But, like almost everything, remote coaching communication is a full spectrum and you must think through where you’re comfortable along it and what your unique life and business goals are.

Here’s places 1-5 that coaches roughly fall into along this spectrum, going from left to right: 

  1. At one end of the spectrum is the team coach who’s using group texts with their phone, or dedicated software like TeamsSnap, just to communicate team updates and info –  like which uniforms to wear tomorrow – with their players or parents. 

    This is still remote coach communication. But they just aren’t wearing their teacher or instructor coaching hat when engaging remotely – only their team management and logistical ones. 
  2. Then, there’s the team coach or private lesson instructor who current or former youth players and their parents send text messages of game or practice video footage to get analysis and feedback. 

    Such a coach might want some sort of video analysis tool to help them break down and better illustrate what they see in mechanics or timing. But they’re still using their phone’s text messages to send the written or video feedback of the player’s footage. 

    And, hopefully, for the sake of the coach's time, only a handful of players are sending them such unpaid footage analysis requests. 

    Because these scattered text messages tend to mix into the coach’s personal life on their phone and it can get messy and hard to keep track of fast.
  3. Next there’s the coach who offers exclusively in-person private lessons to ballplayers in things like hitting, pitching, fielding, or sports performance. 

    This coach often still communicates in some way with their athletes or their parents via text messages or phone calls – including updates of how the ballplayer did in their weekend games.

    Such coaches often allow – or encourage – parents to send them a player’s game or practice footage to check out. 

    Of these, a portion of coaches may give out this professional remote feedback for free. For example, maybe they're newer to private instruction and just happy to have such an invested client willing to get better.

    But other, more business-savvy, coaches tend to create monthly lesson packages that bundle the in-person sessions with some agreed upon amount of this remote video help for parents and their players.

    Especially for instructors getting paid by clients to do these video analyses and feedback, it’s recommended to use a professional analysis tool that’ll up the quality of the end product you’re delivering.

    Their entire coaching business could be made easier and more optimized through a lesson platform that would automatically handle acquiring new in-person lesson clients, organize their client information in one place, and handle and track payments.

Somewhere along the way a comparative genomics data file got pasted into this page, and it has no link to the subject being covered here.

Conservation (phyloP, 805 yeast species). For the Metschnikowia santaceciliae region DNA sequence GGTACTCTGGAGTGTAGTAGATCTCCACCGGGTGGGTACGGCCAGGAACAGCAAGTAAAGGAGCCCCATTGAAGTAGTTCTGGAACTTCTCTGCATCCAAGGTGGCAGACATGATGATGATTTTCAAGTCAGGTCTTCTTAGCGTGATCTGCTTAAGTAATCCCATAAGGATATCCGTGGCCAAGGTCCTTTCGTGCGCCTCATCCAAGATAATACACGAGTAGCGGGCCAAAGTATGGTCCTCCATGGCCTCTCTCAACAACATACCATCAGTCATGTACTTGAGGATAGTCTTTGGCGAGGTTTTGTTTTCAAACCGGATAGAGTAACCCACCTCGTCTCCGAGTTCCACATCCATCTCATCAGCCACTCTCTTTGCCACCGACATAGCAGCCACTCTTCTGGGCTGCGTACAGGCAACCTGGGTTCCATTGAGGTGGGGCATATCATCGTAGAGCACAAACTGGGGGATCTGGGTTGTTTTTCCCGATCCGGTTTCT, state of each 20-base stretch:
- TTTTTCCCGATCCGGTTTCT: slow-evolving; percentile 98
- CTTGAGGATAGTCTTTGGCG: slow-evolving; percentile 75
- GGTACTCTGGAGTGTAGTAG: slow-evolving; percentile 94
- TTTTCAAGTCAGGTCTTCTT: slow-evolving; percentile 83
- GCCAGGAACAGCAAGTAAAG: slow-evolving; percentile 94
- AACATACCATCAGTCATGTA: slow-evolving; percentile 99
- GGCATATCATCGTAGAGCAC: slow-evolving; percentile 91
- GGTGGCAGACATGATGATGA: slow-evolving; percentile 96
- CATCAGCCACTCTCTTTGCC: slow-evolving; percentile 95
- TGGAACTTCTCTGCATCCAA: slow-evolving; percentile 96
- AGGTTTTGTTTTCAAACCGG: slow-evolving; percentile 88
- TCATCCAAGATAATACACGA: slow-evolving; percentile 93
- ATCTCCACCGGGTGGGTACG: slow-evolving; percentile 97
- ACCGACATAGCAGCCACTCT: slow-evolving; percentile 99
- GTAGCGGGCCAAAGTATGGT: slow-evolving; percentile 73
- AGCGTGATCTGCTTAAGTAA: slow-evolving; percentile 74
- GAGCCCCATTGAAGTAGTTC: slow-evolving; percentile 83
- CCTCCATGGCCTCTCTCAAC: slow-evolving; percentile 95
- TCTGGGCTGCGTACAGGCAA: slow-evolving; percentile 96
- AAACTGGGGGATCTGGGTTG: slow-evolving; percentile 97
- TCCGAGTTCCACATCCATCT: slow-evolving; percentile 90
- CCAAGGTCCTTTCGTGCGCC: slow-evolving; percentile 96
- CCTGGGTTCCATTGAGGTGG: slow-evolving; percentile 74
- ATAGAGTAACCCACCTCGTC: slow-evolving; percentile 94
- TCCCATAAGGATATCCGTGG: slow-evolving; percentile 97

But maybe they just aren’t quite ready to take their coaching business there, yet.
  4. The second to last place on the remote coaching communication spectrum is the coach who offers both in-person and one or multiple types of paid online lessons.

    This coach has diversified their lesson offerings to maximize how much revenue they can get for their coaching expertise, while usually growing their personal brand in our industry.

    They’ll want free tools and a platform to help keep track of and better execute on everything they’re offering clients. Especially, because this kind of coach is often stretched pretty thin for time.

    They may also be doing weekly or seasonal clinics; still be playing minor league or collegiate ball; working a full-time job in another industry; or working as paid team coaches for travel, high school, college, or professional teams.
  5. On the opposite end of the spectrum from where we started with rec or travel team coaches using remote communication tools to manage their teams are coaches who have built a big enough brand or audience to only offer online lesson services to the public.

    These may be former MLB players or coaches, olympians, high-level collegiate coaches or top prospects, or various professionals and consultants who have earned a large online following in the baseball or softball community.

    They want to share their amassed knowledge and personal insights on the game with the largest audience of ballplayers and fans possible.

    So they communicate with a dedicated platform made to give them everything they need to get their message out, while continuing to grow their brand to even greater heights. 
Remote Coaching Spectrum Seamsup B P059

Hopefully this full spectrum of remote coaching communication shows you how ubiquitous and unavoidable some form of this practice is in our modern games. 

It wouldn’t be uncommon for a coach to occupy multiple places along that 1-5 spectrum throughout their coaching career – or even at the same time, depending on how many commitments they’ve taken on. 

Luckily, mostly all of the good communication strategies and tactics we’ve explored so far still apply to online coach communication. 

For example, coaches still need to clearly set up expectations and goals for their ballplayers. And they’ll often still need mutually understood cues to help remind athletes how to move or think about aspects of their game.     

One difference with online communication though, is that coaches should have the right gear and setup to ensure the quality of their instruction is as high as possible for their players and clients. 

Of course, I have you covered with the best video and sound tools and best practices for professional online coaching. 

Online Instruction Options for Coaches